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How finding out when neurons are born could unlock the key to understanding the brain

New prize winning research is helping to reveal how brain is developed.

Image: Shutterstock/Life science

THE BRAIN IS one of the least understood parts of the human body.

The centre of all activity, it is essential for human life and development.

New prize winning research is helping to reveal how the brain is developed – by figuring out how the different components of the organ work together to form it.

Researcher Flavio Donato sought to further understand how different mechanisms work together in the little understood centre of the brain to make human cognition possible.

For decades it has been understood that in order for certain parts of the brain to mature and establish specific connections which make cognition possible, waves activity must travel from the sensory organs (like the eyes and nose) to the centre of the nervous system in the brain.

This process is key to proper brain development in young animals.

Donato and his team found that in one particular area related to memory and navigation, the signal source for maturing that part of the brain originated in a particular set of neurons located deep within the brain.

The cells seemed to be intrinsically programmed to kick off maturation in that area from the moment an animal is born. Donato found that when you switched off these neurons an important part of the brain didn’t properly develop.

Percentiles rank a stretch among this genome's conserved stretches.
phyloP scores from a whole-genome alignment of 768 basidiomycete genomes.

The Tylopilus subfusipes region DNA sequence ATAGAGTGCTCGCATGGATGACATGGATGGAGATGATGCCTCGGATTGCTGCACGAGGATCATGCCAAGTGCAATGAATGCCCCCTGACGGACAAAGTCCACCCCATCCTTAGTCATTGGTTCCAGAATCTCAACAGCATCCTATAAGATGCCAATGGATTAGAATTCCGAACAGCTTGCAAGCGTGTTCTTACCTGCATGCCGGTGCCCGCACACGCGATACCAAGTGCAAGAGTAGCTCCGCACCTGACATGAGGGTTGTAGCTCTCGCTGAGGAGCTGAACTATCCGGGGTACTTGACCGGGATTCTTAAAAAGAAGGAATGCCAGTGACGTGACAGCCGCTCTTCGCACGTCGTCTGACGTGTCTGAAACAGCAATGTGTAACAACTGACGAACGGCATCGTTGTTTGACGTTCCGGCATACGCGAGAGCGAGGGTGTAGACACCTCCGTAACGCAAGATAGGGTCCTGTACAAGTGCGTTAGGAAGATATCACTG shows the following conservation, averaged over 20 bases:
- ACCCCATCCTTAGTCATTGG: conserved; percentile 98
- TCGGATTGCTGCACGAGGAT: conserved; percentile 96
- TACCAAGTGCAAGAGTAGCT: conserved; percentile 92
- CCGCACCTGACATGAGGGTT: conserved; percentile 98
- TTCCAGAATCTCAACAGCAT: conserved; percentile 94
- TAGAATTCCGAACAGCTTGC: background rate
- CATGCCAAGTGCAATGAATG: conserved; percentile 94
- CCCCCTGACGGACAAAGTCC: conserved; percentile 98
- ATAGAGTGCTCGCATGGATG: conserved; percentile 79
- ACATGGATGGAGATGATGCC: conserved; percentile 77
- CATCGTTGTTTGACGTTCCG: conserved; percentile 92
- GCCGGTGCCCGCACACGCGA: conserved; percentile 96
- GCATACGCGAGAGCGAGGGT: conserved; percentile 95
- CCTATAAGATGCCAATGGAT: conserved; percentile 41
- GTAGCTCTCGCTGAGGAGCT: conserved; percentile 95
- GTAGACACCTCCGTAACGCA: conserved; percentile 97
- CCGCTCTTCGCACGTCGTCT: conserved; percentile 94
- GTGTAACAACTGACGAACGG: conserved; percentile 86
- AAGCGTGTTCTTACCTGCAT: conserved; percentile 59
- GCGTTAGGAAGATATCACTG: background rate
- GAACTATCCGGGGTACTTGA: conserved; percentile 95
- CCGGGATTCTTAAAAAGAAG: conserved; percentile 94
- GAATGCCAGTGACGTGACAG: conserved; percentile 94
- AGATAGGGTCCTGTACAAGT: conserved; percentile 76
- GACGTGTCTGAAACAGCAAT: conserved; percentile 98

Donato pioneered a novel way of tracking and labelling specific neurons in the brain by a single injection into the brain of mice at certain points. This allowed the researchers to track the neurons by their birth date.

“These experiments opened up a new world to us,” Donato said.

By observing neurons based on their birth date, we realized that these cells were somehow special and very different from the other surrounding cell types, which was instrumental to find out how and to what extent they influenced the assembly of the network.

He said that it was important to understand how developing circuits of neurons functioned.

He said only by doing this would we have a chance to “comprehend how the brain as a whole gives rise to those sophisticated phenomena that make us who we are”.

Donato, in his prize winning essay in the subject - Assembling the brain from deep within – states that his research could have important implications in understanding degenerative brain disorders like as Alzheimer’s disease.

His essay won him the grand prize in the annual international competition for The Eppendorf & Science Prize for Neurobiology.

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Cormac Fitzgerald

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